Let M be the midpoint of side BC in triangle ABC. The angle bisector of BMA intersects AB in D, while the angle bisector of CMA intersects AC in E. How can i prove that DE||BC? I drew out the triangle and all the bisectors and points but I have no idea where to start. I was thinking maybe I can prove CE=MD and then by parallelogram DE||BC? I have no idea how to go about this though. Any help would be appreciated.
Try using the angle bisector theorem and similar triangles to prove equality of distances. From there, you are right about the parallelogram. One thing though is I know this statement is true for medians, but might be false for angle bisectors.
To do this, we use a couple of theorems.
So the first is the angle bisector theorem. This says that in the triangle $ABM$, the angle bisector $DM$ divides the line $AB$ in the ratio $BM:MA$, which is to say $BD:DA=BM:MA$. On the other triangle, a similar principle is applied to get $CE:EA=CM:MA=BM:MA$ as $M$ is the midpoint of $BC$.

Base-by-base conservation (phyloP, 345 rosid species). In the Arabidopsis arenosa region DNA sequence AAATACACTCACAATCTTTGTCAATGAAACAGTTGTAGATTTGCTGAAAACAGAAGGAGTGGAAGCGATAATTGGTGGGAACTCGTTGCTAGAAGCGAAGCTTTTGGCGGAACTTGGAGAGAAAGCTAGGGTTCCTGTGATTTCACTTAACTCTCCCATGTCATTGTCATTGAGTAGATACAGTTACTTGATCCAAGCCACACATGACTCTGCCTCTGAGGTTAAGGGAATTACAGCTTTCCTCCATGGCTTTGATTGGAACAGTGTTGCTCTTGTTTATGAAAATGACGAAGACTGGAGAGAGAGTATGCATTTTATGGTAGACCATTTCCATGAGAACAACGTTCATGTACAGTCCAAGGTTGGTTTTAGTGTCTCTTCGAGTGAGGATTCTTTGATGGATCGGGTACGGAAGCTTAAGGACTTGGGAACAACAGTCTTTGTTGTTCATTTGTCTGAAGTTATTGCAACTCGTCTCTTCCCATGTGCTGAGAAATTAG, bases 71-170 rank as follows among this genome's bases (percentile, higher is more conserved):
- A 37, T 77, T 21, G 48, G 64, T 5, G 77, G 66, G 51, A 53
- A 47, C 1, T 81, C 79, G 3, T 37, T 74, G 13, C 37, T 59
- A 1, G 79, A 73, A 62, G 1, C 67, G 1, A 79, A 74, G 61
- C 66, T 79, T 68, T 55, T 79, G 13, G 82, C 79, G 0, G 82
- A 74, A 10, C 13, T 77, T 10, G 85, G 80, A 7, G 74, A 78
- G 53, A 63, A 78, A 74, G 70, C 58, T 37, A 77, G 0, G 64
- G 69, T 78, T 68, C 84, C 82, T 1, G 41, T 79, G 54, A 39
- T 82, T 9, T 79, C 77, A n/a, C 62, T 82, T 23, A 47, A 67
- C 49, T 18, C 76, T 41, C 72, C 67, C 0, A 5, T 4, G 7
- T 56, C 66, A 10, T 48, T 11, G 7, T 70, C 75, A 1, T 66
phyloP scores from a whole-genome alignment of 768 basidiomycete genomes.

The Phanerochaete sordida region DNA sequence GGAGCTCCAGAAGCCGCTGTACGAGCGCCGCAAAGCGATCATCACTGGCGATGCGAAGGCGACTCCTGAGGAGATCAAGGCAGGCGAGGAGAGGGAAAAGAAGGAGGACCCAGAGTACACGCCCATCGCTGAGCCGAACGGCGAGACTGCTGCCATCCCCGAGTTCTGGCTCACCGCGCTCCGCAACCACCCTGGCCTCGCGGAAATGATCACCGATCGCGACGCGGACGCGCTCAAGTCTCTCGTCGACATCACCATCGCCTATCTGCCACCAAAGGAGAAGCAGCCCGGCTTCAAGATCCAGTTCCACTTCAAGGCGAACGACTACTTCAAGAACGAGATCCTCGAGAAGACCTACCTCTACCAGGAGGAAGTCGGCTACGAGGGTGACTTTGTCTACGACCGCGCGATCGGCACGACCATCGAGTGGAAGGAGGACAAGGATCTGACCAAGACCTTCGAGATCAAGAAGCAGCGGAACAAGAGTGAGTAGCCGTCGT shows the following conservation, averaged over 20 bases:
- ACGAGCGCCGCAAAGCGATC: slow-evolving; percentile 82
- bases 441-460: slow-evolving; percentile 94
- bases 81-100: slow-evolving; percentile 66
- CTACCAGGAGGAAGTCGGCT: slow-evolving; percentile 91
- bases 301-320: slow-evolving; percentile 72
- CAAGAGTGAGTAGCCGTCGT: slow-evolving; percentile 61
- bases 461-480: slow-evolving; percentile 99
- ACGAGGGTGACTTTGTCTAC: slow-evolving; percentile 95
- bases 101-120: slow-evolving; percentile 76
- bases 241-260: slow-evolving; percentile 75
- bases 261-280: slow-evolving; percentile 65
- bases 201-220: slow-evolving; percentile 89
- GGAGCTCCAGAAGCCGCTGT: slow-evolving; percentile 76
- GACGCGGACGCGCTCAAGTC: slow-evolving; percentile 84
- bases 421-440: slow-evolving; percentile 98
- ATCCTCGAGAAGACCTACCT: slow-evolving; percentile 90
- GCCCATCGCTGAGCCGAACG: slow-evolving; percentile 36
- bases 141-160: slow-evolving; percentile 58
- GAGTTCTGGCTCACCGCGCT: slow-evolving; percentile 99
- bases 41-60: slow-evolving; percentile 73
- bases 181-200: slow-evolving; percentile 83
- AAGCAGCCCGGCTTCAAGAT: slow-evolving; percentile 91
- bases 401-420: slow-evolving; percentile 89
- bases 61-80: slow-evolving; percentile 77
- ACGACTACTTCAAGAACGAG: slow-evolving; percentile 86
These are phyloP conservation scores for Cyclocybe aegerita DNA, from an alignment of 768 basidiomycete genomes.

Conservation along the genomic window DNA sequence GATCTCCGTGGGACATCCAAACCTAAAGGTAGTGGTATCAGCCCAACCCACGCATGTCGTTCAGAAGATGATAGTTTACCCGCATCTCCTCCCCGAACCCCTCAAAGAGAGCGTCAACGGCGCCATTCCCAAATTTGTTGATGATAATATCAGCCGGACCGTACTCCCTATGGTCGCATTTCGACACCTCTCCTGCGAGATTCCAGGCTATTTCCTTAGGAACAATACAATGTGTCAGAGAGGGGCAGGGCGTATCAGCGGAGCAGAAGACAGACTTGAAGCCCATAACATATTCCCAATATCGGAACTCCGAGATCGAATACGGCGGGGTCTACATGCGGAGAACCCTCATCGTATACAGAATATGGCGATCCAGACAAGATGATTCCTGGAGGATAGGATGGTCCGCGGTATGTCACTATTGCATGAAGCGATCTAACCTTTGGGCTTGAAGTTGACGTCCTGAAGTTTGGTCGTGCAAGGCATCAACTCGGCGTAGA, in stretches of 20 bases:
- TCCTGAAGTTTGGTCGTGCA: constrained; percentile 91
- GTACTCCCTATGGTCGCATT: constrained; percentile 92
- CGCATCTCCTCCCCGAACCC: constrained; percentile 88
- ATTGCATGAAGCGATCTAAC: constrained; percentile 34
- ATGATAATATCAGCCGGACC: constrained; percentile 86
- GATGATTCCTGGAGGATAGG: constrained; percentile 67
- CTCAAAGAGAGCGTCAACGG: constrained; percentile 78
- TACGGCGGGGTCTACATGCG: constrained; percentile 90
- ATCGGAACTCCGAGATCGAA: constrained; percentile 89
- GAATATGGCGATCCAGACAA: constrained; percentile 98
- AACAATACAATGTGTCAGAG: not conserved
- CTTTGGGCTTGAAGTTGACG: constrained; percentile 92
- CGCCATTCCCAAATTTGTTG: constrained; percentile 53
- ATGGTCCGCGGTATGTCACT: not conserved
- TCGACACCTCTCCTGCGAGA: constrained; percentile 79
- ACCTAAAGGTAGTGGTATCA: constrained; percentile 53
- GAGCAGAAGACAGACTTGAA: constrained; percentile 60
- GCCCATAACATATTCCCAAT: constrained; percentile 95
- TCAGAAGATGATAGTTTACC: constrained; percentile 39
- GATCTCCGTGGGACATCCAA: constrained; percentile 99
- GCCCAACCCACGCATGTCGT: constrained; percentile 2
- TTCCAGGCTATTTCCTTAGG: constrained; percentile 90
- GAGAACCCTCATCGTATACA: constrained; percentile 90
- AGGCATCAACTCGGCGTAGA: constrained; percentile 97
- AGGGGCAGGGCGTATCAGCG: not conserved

Therefore $CE:EA=BM:MA=BD:DA$. Adding $1$ to the left and right sides of this equality (treated as a fraction), we get $AC:AE=AB:AD$, or transposing,$AC:AB=AE:AD=k$ (say).
Looking at the triangles $ABC$ and $ADE$, they share a common angle at $A$ ,and the two sides not opposite the angle are proportional. Now, we write:$BC^2=AB^2+AC^2-2AB\cdot AC \cos A = k^2(AD^2+AE^2+2AD \cdot AE \cos A) = k^2DE^2 \implies BC=k.DE$. Thus the triangles $ABC$ and $ADE$ are similar, and thus $\angle ADE=\angle ABC$. But these are corresponding angles in that case, and that gives $DE || BC$.